view raw text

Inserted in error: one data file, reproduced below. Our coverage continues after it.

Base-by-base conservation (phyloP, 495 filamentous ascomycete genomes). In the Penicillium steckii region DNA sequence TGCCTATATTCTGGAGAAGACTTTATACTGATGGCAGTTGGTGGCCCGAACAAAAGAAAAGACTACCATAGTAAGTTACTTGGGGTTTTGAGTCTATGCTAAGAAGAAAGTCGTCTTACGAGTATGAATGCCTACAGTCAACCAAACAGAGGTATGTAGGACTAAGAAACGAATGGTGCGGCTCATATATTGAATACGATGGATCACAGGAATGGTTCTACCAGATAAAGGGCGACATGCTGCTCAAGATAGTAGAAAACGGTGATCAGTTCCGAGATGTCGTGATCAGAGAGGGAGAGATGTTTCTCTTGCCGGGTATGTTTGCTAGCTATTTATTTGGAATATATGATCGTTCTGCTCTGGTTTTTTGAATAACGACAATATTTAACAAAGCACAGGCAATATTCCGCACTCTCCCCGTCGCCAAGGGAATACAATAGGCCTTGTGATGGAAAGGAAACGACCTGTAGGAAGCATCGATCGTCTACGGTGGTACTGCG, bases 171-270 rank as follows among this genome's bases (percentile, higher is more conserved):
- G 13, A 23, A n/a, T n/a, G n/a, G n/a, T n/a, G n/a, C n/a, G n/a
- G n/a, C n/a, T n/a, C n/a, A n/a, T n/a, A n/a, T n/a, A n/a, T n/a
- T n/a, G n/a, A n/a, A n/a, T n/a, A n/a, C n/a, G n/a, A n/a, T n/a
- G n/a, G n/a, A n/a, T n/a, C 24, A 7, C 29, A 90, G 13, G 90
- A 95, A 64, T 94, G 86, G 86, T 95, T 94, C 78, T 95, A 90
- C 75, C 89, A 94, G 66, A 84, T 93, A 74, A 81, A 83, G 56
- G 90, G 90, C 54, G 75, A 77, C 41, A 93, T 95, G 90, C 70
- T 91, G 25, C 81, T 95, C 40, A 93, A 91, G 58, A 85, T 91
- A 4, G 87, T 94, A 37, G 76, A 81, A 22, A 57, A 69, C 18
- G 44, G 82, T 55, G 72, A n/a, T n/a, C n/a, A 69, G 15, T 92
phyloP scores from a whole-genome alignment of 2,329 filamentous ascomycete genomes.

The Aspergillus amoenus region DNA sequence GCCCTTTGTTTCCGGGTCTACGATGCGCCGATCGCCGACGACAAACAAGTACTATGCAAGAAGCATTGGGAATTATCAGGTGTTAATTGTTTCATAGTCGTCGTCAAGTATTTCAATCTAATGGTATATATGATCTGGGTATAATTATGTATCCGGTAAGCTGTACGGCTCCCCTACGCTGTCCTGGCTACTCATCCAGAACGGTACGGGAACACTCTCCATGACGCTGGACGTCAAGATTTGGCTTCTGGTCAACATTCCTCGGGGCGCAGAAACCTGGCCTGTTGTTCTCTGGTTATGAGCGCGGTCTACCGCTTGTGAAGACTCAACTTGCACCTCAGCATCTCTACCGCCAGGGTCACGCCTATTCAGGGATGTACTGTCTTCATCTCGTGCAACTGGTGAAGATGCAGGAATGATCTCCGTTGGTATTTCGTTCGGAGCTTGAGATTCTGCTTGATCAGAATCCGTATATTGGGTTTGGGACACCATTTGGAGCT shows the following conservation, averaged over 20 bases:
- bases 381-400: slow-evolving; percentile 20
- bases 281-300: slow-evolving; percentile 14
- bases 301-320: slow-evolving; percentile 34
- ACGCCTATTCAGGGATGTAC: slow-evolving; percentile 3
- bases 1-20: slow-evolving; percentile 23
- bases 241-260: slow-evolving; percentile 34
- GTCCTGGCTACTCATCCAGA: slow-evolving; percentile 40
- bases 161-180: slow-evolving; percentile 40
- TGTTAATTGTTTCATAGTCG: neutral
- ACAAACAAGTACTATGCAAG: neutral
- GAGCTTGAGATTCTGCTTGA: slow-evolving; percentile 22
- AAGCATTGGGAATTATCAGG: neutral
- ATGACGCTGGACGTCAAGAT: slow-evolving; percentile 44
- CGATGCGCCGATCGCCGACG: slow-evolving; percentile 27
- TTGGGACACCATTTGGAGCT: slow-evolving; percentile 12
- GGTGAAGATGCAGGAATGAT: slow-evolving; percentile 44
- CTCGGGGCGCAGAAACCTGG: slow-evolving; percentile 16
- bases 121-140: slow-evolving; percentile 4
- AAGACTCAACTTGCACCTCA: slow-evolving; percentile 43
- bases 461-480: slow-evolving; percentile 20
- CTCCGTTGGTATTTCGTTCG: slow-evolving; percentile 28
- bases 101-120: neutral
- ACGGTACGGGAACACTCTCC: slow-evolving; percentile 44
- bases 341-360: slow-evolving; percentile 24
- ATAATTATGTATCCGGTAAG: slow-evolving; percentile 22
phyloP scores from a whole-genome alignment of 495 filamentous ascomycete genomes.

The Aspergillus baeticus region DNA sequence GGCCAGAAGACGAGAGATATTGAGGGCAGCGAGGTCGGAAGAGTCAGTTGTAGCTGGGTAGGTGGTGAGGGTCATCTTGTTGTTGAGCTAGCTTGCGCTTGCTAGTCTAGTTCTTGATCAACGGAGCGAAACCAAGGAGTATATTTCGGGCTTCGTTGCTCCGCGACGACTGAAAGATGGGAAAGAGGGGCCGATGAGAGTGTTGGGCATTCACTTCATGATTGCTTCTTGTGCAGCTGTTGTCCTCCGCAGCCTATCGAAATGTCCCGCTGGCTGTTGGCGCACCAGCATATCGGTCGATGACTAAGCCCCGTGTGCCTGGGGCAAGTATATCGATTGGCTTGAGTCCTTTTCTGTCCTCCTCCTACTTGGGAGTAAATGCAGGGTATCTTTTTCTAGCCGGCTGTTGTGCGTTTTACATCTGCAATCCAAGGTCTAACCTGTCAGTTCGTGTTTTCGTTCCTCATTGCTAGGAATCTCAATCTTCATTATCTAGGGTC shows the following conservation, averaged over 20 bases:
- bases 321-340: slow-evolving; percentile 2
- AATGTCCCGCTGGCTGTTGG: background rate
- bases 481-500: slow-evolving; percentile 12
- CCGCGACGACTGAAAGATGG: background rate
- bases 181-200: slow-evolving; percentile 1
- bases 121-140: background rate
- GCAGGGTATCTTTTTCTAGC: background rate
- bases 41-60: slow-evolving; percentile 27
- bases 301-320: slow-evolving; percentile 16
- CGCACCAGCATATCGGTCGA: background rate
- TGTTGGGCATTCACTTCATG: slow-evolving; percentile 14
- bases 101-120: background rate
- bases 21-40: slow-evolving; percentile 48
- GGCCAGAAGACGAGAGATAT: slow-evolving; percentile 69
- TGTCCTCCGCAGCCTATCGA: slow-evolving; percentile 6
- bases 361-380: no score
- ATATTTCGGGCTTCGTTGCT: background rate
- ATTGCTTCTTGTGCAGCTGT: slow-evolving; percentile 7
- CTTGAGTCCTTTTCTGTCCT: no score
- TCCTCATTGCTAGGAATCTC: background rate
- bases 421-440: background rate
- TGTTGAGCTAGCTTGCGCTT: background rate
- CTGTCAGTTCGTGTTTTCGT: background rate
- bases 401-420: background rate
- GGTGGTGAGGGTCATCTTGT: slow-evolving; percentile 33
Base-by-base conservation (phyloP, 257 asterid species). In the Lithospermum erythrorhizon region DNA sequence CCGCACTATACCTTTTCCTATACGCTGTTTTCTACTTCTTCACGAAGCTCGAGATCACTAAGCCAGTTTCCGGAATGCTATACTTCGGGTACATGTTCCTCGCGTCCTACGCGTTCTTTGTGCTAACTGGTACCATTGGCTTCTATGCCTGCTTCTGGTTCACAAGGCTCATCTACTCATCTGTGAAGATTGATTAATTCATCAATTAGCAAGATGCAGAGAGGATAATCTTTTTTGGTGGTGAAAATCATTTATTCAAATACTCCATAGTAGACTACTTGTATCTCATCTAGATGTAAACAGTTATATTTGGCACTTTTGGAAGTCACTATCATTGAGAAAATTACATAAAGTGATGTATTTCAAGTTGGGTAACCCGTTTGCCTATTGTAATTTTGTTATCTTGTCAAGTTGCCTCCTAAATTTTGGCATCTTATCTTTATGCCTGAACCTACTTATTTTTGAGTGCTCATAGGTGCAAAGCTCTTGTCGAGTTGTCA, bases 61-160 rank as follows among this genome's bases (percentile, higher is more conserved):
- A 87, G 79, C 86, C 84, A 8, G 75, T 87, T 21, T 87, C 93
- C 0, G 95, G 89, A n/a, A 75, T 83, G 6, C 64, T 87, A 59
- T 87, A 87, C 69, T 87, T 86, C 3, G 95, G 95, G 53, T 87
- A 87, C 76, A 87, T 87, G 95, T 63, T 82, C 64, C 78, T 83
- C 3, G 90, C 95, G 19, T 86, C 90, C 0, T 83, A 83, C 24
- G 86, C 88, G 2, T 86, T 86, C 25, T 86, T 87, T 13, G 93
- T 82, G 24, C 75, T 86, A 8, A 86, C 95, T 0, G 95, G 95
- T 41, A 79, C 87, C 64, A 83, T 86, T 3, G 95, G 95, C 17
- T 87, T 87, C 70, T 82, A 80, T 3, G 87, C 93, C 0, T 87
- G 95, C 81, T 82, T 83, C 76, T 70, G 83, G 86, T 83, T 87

GOSSIP OF THE TURF. Frederick Gebhard expects next season to take his old-time prominent place among the big operators of steepelchase stables on the metropolitan circuit, and he has laid his plans to campaign an entirely new string of jumpers. To that end he has retired his old cross-country champion, Olindo, and sold Perion, the gelding by The Sailor Prince, -which bore his colors creditably in 1901, but -was a failure last season. Mr. Gebhard did not mind parting with Perion, but it cost him a pang to send old Olindo into retirement The Oneko gelding had served him so faithfully and well he hated to give him up. Olindo was in such excellent condition at this time last year Mr. Gebhard thought he might race successfully again. He had him trained last spring, and the horse schooled beautifully. When it came to actual racing, however, the Oneko gelding could not deliver the goods. His younger and more vigorous rivals took up their weight and ran away from him. Olindo is now enjoying the rest good horses earn. He will revel in pastures to the end of his time, and never again feel the weight of a saddle nor the sting of a spur. Mr. Gebhard does not expect to accomplish anything extraordinary in the early months of the coming season. His scheme is to look about him all spring and pick out such horses as he thinks may develop into flrst-class steeplechasers, and buy them. No man is better qualified than Mr. Gebhard to pick out a horse suitable for the cross-country game. He has had a deal of experience on eastern tracks, and has met with better than an average success. . Mr.. Gebhard-s stable just , now consists of two horses, His Eminence, the Kentucky Derby winner of 1901, and Nuit Blanche, a Ally by his .famous old runner St Saviour-Scotch Mist Nuit Blanche is closely related to William C. Whitneys ill-starred Ally Endurance by Right. She was a promising Ally last spring, and Mr. Gebhard expected her to win one or two stakes, but sickness and accident prevented her from making good. She is in excellent condition just now, however, and bids fair to become a first-rate three-year-old. Tod Sloan will not return to this country this winter. W. H. Cheppeau, the bookmaker, who recently returned from Paris, has received word to the effect that Sloan had also abandoned his proposed trip to India and would remain in Paris for several months. "I left Tod about ten days ago," said Mr. Cheppeau. "He seemed happy aFd -prosperous. A couple of days before I left Paris he bought an Astrakhan overcoat for which he paid . He is a long ways from being broke. Sloan was subjected to a thirty-six hour inquisition in connection with the recent turf scandal which really wasnt a scandal at all and came out with flying colors, as cablegrams from the other side have indicated. "There has been a great deal of rot published in connection with the little unpleasantness over in France. There "was no occasion for the rumpus that was raised. I was one of the few Americans who escaped being called upon to tell the story of -their past lives to the French police." - Friends of the turf everywhere will learn with pleasure that Mike Dwyer is improving in health. That the aforetime king of plungers is much better is evidenced by the statement that he will start next week for his winter resort at Rock Ledge, Fla., and there endeavor to get into condition for the racing season of 1903. For some years now Mr. Dwyer has been a great sufferer from locomotor ataxia, so much so that at times his life has been despaired of. Recently, however, he has thrived immensely, and so great has been his improvement tlxat he looks froward to next season with all the hope and enthusiasm of a liewcomer on the turf. His horses at Gravesend in the care of trainer Dick Miller, are in excellent condition.